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Dataran in the World of Magic

01.03.2017| Article

Year 1988. Officially I had a study leave to finish my high school. In real life I managed to get a job working in a 3-shift work at a paper mill. Night shifts provided good opportunities to study. And play card with older colleagues. And to be honest, sometimes there was quite a bit of work too. What impressed me was how the more experienced guys seemed to know everything. They looked at the paper roll or web in different phases of the machine and just mumbled ”…Aha, we’ll have to add a bit of this and change a bit of that”. None of this was documented or easily visible in any system.

To the year 1994. Now finishing my Master’s thesis. Working in a company providing IT and automation systems to paper mills all around the world. I was impressed to find out, that we actually had on-line connections to many paper mills. I could log in, read real-time values from a machine – and even operate it real-time, remotely! Well, that last part was forbidden for all sorts of safety reasons, but it was cool anyway. I could set up data collections at a mill, store data to local files and transfer these files to my office. Then, using MATLAB, for example, I could dig into the data and try making something out of it. When I was after small bits and pieces, like wished to know whether the paper web color hue was varying normally or out-of-scope, the remote data collection and tools all worked well. Whenever I needed a more holistic view of the process, life was hell. As an older colleague often reminded,

“How could I know whether Wilhelm fell down into the mixing tank or not if I’m just looking at the data?"

Fast forward to the year 2005. In 16th IFAC World Congress I and my colleagues at the time presented a paper called “Operation was a success, but the patient died – Call for more advanced process diagnostics”. Boy did we have some critique to present to the status-quo of industrial data analytics! One of the points we liked to challenge was the real-world usability of many tools and platforms. They did not provide good opportunities to combine empirical knowhow, easy-to-use tools, reliable and capable data collection, storage and analysis methods. Not to mention the price factor – typically you had to invest a lot of money and effort just to get a system up and running – still without any proof whether you’ll get something useful out of this or not.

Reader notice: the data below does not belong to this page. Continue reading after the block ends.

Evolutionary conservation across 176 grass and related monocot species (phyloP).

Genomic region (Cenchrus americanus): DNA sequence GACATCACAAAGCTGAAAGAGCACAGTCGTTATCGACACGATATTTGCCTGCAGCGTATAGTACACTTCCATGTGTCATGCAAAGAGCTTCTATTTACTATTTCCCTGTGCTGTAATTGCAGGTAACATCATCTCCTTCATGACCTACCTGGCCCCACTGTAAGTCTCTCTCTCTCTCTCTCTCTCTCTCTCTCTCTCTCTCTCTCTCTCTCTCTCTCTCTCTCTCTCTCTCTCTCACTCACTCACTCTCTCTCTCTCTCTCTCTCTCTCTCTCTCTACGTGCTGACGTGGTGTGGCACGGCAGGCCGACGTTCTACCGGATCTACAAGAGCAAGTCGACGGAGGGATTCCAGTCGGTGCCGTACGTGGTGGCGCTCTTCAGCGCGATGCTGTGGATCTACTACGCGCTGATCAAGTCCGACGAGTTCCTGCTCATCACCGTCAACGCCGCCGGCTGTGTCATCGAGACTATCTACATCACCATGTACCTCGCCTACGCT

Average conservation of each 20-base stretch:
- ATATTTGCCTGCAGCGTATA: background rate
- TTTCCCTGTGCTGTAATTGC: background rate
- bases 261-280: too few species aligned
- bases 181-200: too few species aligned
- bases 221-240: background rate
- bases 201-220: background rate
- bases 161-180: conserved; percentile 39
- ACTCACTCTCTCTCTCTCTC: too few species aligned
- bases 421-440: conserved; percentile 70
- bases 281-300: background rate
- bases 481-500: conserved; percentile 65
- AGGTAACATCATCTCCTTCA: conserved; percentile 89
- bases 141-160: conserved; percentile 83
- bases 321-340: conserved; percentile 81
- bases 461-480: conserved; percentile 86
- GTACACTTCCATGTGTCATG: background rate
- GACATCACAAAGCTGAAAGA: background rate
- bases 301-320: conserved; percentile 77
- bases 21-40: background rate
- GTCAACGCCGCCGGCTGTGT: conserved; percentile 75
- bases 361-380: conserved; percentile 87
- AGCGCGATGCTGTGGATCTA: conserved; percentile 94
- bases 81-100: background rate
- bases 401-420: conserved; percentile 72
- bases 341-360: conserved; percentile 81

Many platforms did not provide good opportunities to combine empirical knowhow, easy-to-use tools, and analysis methods.

Now, year 2017. We have Quva® Flow and LEAN Pilot. In Quva board, I play mostly a role of “Dataran” – a smart-alec veteran in diagnostics, data analysis business, and industrial applications. For a Dataran like me, we live in a dream world. First, the Quva® Flow LEAN Pilot. Our guys in Quva can set up a pilot faster that one can spell “c-l-o-u-d  s-e-r-v-i-c-e”. Well, almost. The first threshold to explore and understand the opportunities of modern data analytics could not be smaller. And it does not even cost much.

Then, there’s the Quva® Flow platform, pure magic. When we, and by “we” I mean us who have been working a lot with industrial IT, when we say the word platform, we think something big. Something expensive. Something, which has large transaction costs. With Quva, it’s the opposite. Quva® Flow has virtually unlimited scalability from tiny to huge. It’s not expensive – especially because you can focus into the right things with the LEAN Pilot. Transaction costs are from a different world compared to old-school product vendors – with a modern, true cloud service we are talking more like a phone app than a traditional server, even a virtualized server based program. Like a magic –when you need it, it’s there. When you don’t, it’s gone.

The only thing is, that once you open the door for easy-to-use data analytics to your employees, it will be a very hard one to close.

They do know when Wilhelm falls down into the mixing tank (“not again…”) and now they also have the data dug out from the systems, put together, analyzed and presented in an easy to understand way – in one word, they’ll be hooked!

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DSc Harri Happonen

Member of the Board in Quva


Quva Oy

Business ID: 2348506-3

Address: Hämeenkatu 20 A
33200 Tampere, Finland

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+358 50 5279 952 

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